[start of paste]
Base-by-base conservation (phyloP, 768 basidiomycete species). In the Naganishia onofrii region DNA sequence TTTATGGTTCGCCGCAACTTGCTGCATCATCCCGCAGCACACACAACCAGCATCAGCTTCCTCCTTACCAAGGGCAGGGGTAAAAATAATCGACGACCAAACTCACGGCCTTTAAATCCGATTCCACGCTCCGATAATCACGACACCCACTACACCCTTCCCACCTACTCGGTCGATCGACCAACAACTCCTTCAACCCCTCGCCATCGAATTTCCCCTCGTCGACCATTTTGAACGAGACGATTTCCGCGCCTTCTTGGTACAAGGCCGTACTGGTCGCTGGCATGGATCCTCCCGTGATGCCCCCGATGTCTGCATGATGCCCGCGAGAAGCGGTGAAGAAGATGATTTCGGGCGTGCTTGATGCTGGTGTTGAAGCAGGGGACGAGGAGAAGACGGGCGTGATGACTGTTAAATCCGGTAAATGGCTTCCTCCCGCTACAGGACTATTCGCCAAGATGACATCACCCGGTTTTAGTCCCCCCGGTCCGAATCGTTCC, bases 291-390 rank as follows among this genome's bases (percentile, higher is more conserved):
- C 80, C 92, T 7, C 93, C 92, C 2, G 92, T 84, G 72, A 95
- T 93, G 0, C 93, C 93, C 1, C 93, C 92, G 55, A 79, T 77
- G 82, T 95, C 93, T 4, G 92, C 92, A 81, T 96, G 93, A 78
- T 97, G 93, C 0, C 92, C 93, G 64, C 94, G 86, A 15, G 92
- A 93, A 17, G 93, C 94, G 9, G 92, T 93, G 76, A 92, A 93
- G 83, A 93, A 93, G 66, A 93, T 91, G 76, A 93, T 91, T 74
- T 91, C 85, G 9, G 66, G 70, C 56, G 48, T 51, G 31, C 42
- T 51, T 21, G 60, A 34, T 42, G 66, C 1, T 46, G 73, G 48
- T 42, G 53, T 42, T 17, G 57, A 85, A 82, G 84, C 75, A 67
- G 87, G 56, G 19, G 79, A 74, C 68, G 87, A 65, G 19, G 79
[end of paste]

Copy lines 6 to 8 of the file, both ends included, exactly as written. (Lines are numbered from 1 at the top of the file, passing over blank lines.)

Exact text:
- A 93, A 17, G 93, C 94, G 9, G 92, T 93, G 76, A 92, A 93
- G 83, A 93, A 93, G 66, A 93, T 91, G 76, A 93, T 91, T 74
- T 91, C 85, G 9, G 66, G 70, C 56, G 48, T 51, G 31, C 42